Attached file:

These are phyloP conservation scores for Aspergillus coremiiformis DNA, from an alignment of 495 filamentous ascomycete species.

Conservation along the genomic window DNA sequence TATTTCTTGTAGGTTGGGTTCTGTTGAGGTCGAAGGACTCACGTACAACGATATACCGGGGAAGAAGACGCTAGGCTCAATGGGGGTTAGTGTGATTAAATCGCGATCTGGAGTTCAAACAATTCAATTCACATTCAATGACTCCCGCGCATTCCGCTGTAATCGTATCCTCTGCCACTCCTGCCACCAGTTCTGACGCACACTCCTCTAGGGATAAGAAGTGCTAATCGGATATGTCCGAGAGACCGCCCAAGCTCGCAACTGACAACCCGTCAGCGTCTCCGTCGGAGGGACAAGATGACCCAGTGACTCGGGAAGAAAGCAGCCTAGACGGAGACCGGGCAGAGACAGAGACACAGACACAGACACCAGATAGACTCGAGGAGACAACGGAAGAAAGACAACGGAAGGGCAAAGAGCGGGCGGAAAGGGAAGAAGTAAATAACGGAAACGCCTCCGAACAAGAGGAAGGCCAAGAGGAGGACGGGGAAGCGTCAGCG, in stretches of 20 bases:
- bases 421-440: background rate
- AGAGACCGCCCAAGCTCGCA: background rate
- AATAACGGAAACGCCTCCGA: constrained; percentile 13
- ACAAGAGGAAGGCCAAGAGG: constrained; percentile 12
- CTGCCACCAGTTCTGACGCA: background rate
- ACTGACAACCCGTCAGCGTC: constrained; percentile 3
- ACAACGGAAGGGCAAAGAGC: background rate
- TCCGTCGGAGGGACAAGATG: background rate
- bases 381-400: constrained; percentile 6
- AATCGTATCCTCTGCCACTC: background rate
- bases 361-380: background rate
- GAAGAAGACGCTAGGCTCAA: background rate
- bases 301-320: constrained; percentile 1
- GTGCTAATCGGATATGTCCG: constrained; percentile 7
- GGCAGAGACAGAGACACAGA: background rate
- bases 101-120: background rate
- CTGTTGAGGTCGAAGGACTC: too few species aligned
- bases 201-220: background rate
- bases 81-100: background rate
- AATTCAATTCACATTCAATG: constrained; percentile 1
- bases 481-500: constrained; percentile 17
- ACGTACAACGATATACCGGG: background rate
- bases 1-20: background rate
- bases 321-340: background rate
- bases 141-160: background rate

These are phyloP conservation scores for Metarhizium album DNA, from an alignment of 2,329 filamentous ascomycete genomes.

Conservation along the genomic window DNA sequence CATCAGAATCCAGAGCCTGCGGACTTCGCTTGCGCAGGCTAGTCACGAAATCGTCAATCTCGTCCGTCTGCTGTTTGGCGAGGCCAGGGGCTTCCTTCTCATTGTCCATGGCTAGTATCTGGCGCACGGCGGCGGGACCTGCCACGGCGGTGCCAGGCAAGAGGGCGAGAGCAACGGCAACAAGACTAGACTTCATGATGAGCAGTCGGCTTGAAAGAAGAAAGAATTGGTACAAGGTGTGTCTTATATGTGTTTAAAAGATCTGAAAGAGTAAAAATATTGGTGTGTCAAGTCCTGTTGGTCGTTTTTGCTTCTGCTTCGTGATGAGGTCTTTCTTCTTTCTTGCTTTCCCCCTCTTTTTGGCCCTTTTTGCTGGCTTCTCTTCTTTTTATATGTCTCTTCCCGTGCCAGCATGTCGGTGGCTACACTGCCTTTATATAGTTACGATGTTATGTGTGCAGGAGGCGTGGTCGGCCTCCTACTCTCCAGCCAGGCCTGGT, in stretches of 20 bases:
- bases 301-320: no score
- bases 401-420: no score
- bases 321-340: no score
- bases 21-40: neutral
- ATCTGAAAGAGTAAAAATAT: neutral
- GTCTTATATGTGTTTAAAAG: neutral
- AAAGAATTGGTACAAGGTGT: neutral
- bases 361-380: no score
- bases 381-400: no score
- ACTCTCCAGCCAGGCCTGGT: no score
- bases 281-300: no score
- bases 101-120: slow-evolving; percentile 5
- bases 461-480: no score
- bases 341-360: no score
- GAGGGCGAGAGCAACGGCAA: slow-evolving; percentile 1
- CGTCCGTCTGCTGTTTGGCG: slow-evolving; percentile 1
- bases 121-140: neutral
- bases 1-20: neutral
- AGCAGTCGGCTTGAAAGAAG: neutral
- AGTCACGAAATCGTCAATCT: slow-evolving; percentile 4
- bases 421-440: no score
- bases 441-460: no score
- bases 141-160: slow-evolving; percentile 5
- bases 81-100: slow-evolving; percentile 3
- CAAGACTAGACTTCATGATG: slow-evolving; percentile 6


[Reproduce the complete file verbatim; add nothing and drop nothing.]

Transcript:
These are phyloP conservation scores for Aspergillus coremiiformis DNA, from an alignment of 495 filamentous ascomycete species.

Conservation along the genomic window DNA sequence TATTTCTTGTAGGTTGGGTTCTGTTGAGGTCGAAGGACTCACGTACAACGATATACCGGGGAAGAAGACGCTAGGCTCAATGGGGGTTAGTGTGATTAAATCGCGATCTGGAGTTCAAACAATTCAATTCACATTCAATGACTCCCGCGCATTCCGCTGTAATCGTATCCTCTGCCACTCCTGCCACCAGTTCTGACGCACACTCCTCTAGGGATAAGAAGTGCTAATCGGATATGTCCGAGAGACCGCCCAAGCTCGCAACTGACAACCCGTCAGCGTCTCCGTCGGAGGGACAAGATGACCCAGTGACTCGGGAAGAAAGCAGCCTAGACGGAGACCGGGCAGAGACAGAGACACAGACACAGACACCAGATAGACTCGAGGAGACAACGGAAGAAAGACAACGGAAGGGCAAAGAGCGGGCGGAAAGGGAAGAAGTAAATAACGGAAACGCCTCCGAACAAGAGGAAGGCCAAGAGGAGGACGGGGAAGCGTCAGCG, in stretches of 20 bases:
- bases 421-440: background rate
- AGAGACCGCCCAAGCTCGCA: background rate
- AATAACGGAAACGCCTCCGA: constrained; percentile 13
- ACAAGAGGAAGGCCAAGAGG: constrained; percentile 12
- CTGCCACCAGTTCTGACGCA: background rate
- ACTGACAACCCGTCAGCGTC: constrained; percentile 3
- ACAACGGAAGGGCAAAGAGC: background rate
- TCCGTCGGAGGGACAAGATG: background rate
- bases 381-400: constrained; percentile 6
- AATCGTATCCTCTGCCACTC: background rate
- bases 361-380: background rate
- GAAGAAGACGCTAGGCTCAA: background rate
- bases 301-320: constrained; percentile 1
- GTGCTAATCGGATATGTCCG: constrained; percentile 7
- GGCAGAGACAGAGACACAGA: background rate
- bases 101-120: background rate
- CTGTTGAGGTCGAAGGACTC: too few species aligned
- bases 201-220: background rate
- bases 81-100: background rate
- AATTCAATTCACATTCAATG: constrained; percentile 1
- bases 481-500: constrained; percentile 17
- ACGTACAACGATATACCGGG: background rate
- bases 1-20: background rate
- bases 321-340: background rate
- bases 141-160: background rate

These are phyloP conservation scores for Metarhizium album DNA, from an alignment of 2,329 filamentous ascomycete genomes.

Conservation along the genomic window DNA sequence CATCAGAATCCAGAGCCTGCGGACTTCGCTTGCGCAGGCTAGTCACGAAATCGTCAATCTCGTCCGTCTGCTGTTTGGCGAGGCCAGGGGCTTCCTTCTCATTGTCCATGGCTAGTATCTGGCGCACGGCGGCGGGACCTGCCACGGCGGTGCCAGGCAAGAGGGCGAGAGCAACGGCAACAAGACTAGACTTCATGATGAGCAGTCGGCTTGAAAGAAGAAAGAATTGGTACAAGGTGTGTCTTATATGTGTTTAAAAGATCTGAAAGAGTAAAAATATTGGTGTGTCAAGTCCTGTTGGTCGTTTTTGCTTCTGCTTCGTGATGAGGTCTTTCTTCTTTCTTGCTTTCCCCCTCTTTTTGGCCCTTTTTGCTGGCTTCTCTTCTTTTTATATGTCTCTTCCCGTGCCAGCATGTCGGTGGCTACACTGCCTTTATATAGTTACGATGTTATGTGTGCAGGAGGCGTGGTCGGCCTCCTACTCTCCAGCCAGGCCTGGT, in stretches of 20 bases:
- bases 301-320: no score
- bases 401-420: no score
- bases 321-340: no score
- bases 21-40: neutral
- ATCTGAAAGAGTAAAAATAT: neutral
- GTCTTATATGTGTTTAAAAG: neutral
- AAAGAATTGGTACAAGGTGT: neutral
- bases 361-380: no score
- bases 381-400: no score
- ACTCTCCAGCCAGGCCTGGT: no score
- bases 281-300: no score
- bases 101-120: slow-evolving; percentile 5
- bases 461-480: no score
- bases 341-360: no score
- GAGGGCGAGAGCAACGGCAA: slow-evolving; percentile 1
- CGTCCGTCTGCTGTTTGGCG: slow-evolving; percentile 1
- bases 121-140: neutral
- bases 1-20: neutral
- AGCAGTCGGCTTGAAAGAAG: neutral
- AGTCACGAAATCGTCAATCT: slow-evolving; percentile 4
- bases 421-440: no score
- bases 441-460: no score
- bases 141-160: slow-evolving; percentile 5
- bases 81-100: slow-evolving; percentile 3
- CAAGACTAGACTTCATGATG: slow-evolving; percentile 6